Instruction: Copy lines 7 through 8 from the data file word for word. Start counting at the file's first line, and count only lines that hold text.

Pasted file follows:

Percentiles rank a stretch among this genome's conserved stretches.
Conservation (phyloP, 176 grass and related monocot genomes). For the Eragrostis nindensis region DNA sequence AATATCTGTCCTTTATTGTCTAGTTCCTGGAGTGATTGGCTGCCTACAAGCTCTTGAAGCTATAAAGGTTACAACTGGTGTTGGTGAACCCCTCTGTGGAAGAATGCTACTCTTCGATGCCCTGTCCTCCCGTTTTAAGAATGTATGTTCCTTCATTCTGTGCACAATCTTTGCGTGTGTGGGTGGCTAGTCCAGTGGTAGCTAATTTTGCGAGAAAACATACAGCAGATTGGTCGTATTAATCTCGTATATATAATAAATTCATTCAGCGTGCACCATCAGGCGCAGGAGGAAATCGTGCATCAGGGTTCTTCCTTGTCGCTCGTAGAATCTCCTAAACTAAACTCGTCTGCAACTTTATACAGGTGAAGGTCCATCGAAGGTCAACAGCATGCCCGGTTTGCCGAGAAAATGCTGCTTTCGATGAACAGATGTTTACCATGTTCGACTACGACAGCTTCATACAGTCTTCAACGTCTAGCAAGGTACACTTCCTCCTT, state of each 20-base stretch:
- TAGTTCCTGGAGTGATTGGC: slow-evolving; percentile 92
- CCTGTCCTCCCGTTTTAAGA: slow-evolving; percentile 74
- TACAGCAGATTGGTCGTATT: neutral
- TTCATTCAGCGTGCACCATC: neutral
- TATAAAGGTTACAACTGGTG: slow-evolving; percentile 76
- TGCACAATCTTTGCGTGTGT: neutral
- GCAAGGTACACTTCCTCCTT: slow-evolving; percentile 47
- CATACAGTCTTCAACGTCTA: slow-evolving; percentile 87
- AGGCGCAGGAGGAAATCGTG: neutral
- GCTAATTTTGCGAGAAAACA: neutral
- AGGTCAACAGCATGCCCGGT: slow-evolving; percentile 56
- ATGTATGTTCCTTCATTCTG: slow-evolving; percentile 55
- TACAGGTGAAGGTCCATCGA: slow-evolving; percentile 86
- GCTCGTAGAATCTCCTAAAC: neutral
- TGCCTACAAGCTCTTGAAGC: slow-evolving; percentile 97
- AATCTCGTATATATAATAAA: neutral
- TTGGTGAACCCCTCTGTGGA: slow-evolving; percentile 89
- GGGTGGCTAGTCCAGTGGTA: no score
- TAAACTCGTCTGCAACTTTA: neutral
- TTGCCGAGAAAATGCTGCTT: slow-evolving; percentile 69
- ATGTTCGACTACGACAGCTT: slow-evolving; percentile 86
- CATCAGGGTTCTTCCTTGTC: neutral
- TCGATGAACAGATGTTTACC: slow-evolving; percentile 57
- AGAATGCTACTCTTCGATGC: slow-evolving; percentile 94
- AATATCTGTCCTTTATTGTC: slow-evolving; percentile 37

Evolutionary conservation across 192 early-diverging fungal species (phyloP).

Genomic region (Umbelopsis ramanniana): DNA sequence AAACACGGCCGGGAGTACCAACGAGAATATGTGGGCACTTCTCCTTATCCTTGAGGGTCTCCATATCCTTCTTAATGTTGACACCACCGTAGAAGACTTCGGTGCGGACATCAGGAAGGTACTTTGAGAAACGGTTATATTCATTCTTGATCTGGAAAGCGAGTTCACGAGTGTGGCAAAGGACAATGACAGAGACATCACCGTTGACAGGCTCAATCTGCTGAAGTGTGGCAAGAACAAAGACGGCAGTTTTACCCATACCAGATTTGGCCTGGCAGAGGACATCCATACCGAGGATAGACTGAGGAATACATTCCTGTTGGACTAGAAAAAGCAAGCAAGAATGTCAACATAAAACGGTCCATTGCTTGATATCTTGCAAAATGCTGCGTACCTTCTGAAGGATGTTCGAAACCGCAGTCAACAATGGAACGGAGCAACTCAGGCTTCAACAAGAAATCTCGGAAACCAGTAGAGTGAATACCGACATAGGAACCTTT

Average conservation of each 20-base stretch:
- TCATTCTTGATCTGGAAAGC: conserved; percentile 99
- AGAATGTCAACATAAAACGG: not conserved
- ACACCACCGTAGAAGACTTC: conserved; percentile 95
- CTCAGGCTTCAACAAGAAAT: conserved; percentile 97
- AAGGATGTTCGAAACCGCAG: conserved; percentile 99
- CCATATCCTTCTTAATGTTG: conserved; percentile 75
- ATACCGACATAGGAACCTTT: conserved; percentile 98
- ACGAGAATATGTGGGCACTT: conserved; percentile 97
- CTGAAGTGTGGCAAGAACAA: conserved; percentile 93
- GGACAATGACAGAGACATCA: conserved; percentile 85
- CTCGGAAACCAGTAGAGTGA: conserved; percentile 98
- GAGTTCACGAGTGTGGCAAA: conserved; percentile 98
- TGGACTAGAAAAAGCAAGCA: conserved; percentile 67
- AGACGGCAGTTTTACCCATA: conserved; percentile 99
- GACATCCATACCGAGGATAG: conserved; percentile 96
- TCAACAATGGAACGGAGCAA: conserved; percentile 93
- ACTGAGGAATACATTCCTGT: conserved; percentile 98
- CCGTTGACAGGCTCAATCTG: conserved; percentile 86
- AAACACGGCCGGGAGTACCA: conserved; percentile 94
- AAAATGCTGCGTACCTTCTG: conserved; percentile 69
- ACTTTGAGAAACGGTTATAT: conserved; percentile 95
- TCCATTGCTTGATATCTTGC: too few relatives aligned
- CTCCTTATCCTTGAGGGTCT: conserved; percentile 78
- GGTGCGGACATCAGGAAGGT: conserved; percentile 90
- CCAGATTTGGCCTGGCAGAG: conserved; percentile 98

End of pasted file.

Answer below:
- TATAAAGGTTACAACTGGTG: slow-evolving; percentile 76
- TGCACAATCTTTGCGTGTGT: neutral